The feds are in the same IT vise that state governments experienced last year.
ST. LOUIS, Mo.--Though the federal government's fiscal year is but a month old, budget planners are working on an unusually tricky fiscal 2004 IT budget. Overall spending might go up, but any increase probably will be the result of demands imposed by national security needs. "We're facing the same budget crunch you faced last year," Mark Forman, associate director for IT and E-government, told state CIOs meeting here Tuesday.
Many states have had to cut IT spending as revenue have diminished. Unlike the federal government, most states must balance their budgets.
The federal government plans to spend about $52 billion on IT in fiscal 2003, which began Oct. 1. That's about 15% more than it laid out in fiscal 2002, with most of the increase because of homeland-security needs. Those needs will only intensify in the coming year, and Forman doesn't rule out additional increases in IT spending in 2004. But the de facto federal CIO pledged that it wouldn't be caused by uncontrolled spending. "We'll need more-disciplined spending in fiscal 2004," he says.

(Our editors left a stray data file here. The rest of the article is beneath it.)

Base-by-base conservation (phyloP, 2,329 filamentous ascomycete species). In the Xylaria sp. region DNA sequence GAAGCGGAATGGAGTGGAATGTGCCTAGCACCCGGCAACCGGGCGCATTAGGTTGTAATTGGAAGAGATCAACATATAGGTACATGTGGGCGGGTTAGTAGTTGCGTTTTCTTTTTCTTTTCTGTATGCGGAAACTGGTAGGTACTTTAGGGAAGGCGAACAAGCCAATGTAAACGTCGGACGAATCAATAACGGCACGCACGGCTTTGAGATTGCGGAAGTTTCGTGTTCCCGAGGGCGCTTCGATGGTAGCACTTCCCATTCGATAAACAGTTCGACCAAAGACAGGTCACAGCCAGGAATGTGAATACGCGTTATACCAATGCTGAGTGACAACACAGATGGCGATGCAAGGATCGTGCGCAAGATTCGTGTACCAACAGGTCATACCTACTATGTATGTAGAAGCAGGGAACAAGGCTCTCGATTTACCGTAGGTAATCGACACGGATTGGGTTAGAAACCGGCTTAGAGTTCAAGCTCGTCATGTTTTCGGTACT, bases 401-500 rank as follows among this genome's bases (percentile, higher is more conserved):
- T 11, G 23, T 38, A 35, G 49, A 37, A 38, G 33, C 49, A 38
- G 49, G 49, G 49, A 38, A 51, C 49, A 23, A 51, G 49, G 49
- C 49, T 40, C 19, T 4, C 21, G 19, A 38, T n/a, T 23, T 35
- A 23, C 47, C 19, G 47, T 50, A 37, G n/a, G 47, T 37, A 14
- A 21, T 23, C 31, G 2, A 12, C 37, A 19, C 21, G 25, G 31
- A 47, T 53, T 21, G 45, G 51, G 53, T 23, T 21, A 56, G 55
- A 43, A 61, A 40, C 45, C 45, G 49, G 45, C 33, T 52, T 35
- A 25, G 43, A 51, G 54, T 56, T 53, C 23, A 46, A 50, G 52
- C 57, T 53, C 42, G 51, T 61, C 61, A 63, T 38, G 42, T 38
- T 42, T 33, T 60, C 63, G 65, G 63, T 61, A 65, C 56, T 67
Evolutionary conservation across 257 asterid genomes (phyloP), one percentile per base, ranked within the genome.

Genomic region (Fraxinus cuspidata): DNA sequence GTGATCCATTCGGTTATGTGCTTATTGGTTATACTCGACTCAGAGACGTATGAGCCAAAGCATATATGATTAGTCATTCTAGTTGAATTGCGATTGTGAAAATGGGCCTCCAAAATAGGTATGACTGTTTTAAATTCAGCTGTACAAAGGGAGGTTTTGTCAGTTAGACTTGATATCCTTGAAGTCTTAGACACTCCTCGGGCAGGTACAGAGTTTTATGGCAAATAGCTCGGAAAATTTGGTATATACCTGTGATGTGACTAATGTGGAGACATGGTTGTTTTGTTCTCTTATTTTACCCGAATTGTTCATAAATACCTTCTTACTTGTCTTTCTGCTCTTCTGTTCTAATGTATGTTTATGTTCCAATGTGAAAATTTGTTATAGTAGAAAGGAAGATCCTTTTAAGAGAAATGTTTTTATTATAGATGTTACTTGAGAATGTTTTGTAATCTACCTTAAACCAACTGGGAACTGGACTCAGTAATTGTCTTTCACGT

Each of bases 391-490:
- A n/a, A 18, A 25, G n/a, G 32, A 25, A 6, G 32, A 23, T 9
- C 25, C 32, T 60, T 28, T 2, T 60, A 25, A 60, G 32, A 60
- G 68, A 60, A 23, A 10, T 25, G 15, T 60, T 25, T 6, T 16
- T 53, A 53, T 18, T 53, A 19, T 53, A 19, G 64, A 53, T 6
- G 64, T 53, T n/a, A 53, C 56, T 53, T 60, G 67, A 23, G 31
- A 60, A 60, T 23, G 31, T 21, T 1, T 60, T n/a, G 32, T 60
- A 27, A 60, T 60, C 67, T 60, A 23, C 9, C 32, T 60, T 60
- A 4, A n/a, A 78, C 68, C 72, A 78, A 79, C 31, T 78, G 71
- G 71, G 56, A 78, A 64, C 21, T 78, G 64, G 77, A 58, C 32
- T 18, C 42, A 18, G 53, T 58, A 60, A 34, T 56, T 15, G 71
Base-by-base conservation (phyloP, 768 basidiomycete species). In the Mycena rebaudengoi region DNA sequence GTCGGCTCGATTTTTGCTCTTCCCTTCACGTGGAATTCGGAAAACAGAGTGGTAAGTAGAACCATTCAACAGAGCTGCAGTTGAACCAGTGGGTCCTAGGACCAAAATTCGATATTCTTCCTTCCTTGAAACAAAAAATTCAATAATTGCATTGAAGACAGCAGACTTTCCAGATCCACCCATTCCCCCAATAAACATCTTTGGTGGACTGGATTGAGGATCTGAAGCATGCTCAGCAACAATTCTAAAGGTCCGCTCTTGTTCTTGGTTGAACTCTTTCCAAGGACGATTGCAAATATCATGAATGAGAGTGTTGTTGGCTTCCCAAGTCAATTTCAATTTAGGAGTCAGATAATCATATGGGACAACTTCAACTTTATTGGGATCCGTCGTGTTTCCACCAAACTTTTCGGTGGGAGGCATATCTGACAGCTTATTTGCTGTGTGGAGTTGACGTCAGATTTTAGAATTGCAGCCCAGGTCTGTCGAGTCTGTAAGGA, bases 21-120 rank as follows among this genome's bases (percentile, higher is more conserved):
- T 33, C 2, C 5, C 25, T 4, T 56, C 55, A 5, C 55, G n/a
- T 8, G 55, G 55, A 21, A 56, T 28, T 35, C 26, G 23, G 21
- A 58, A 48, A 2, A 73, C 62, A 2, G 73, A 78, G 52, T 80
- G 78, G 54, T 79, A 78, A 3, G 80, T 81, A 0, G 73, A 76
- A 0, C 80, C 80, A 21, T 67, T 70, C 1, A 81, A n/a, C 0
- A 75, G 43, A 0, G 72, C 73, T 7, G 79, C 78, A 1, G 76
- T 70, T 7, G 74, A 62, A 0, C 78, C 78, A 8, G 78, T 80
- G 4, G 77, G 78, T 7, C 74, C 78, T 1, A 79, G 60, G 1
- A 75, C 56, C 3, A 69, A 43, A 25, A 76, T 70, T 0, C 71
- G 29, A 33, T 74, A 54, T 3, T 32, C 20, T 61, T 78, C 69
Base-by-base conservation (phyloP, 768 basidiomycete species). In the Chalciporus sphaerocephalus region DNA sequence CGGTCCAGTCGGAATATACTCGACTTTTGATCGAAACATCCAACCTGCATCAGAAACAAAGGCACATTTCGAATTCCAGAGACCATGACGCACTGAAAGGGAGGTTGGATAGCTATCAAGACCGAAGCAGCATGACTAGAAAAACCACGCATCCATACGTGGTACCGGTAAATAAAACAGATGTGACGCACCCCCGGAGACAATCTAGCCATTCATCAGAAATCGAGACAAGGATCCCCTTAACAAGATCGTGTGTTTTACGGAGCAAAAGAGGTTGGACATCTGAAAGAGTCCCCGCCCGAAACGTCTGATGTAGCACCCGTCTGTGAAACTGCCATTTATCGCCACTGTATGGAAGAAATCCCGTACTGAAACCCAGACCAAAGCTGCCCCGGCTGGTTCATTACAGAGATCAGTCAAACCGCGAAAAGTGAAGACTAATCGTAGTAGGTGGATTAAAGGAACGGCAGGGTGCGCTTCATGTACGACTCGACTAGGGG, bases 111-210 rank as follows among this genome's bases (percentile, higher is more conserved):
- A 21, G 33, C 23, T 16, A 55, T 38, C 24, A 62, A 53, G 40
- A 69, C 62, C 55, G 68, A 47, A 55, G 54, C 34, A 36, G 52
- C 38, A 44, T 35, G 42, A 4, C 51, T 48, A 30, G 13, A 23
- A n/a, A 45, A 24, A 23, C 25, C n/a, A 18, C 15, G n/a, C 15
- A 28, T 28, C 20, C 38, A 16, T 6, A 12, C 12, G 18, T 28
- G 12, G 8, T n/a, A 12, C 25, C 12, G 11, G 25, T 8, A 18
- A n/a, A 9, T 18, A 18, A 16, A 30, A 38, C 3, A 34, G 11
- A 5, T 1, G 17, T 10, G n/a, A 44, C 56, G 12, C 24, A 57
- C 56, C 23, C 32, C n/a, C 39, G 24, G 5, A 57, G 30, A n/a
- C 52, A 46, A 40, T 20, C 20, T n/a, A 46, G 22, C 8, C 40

One way to rein in spending is for agencies to share technologies. Forman cited a decision by Energy Department CIO Karen Evans to buy more enterprise licenses for electronic-signature technology than the department needs. The extra licenses will be shared with other agencies rather than have them create or procure their own E-signature apps, steps that almost certainly would cost more than buying added licenses. In fact, Forman says, the Office of Management and Budget won't authorize spending on redundant E-signature projects.
5 Top Federal Initiatives For 2015As InformationWeek Government readers were busy firming up their fiscal year 2015 budgets, we asked them to rate more than 30 IT initiatives in terms of importance and current leadership focus. No surprise, among more than 30 options, security is No. 1. After that, things get less predictable.